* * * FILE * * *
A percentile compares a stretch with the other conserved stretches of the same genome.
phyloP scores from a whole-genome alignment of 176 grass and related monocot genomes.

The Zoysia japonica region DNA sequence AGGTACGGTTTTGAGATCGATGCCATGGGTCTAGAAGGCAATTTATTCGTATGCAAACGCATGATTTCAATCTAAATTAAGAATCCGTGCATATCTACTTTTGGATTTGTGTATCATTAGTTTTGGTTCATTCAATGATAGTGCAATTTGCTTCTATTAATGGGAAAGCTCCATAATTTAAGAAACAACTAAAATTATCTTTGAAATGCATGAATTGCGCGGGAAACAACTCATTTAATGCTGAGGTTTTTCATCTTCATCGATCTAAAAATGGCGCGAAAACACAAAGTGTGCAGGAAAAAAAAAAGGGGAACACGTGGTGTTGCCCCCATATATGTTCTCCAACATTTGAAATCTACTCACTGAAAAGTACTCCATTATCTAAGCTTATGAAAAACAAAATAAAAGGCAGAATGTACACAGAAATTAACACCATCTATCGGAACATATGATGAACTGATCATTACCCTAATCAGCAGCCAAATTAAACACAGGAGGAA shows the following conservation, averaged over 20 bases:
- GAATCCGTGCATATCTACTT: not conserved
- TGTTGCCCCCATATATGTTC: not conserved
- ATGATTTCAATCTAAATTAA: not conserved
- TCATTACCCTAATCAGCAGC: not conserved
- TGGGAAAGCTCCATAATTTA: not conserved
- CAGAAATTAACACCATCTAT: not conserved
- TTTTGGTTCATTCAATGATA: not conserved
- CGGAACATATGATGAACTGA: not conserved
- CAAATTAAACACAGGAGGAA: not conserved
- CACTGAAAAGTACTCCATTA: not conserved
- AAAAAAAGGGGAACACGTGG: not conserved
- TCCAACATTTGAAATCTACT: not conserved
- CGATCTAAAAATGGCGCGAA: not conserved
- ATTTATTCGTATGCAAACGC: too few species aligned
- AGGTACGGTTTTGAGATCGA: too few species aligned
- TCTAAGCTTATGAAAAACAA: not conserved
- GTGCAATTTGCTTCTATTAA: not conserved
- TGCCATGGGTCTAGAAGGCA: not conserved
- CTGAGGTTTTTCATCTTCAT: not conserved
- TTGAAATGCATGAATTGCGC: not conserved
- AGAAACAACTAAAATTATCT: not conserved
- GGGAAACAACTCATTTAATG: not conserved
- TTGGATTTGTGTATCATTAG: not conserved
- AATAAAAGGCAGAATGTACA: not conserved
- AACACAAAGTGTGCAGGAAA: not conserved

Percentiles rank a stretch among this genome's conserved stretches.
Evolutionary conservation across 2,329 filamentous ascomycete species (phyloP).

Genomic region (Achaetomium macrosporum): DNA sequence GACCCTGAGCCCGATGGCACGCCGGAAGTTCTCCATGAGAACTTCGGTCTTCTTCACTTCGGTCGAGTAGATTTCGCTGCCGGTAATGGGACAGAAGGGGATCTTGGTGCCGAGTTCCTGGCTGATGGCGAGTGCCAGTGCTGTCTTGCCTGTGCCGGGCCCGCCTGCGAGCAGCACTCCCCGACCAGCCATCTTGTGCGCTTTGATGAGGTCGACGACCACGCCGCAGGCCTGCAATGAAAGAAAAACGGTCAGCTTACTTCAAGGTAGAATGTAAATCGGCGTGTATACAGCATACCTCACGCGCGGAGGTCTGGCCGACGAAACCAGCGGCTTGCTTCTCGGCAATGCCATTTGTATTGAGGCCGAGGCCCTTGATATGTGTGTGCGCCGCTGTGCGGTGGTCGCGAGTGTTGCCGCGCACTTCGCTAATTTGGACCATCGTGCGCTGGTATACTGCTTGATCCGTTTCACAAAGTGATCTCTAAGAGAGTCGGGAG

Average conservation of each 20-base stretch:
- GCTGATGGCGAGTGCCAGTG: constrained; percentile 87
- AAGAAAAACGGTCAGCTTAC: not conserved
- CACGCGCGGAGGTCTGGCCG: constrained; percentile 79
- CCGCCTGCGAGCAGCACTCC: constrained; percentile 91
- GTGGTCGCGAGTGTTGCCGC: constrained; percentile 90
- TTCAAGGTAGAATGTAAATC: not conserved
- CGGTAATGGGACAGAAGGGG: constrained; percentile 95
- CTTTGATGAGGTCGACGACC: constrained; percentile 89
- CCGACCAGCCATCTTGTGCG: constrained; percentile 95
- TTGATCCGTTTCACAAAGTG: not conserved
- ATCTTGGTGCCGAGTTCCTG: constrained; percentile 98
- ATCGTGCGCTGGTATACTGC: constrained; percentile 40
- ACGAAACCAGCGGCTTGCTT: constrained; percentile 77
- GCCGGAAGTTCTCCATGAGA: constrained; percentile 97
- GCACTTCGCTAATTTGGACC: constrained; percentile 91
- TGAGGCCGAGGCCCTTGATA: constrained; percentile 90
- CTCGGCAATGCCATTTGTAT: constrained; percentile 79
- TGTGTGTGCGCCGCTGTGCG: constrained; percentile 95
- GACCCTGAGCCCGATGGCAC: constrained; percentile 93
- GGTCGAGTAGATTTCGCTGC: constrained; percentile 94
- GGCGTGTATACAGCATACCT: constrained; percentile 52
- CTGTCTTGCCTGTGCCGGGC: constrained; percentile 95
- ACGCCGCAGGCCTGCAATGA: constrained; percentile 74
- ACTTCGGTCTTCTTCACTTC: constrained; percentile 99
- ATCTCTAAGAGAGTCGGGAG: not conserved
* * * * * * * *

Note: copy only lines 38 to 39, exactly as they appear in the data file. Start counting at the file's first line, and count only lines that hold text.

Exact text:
- TTCAAGGTAGAATGTAAATC: not conserved
- CGGTAATGGGACAGAAGGGG: constrained; percentile 95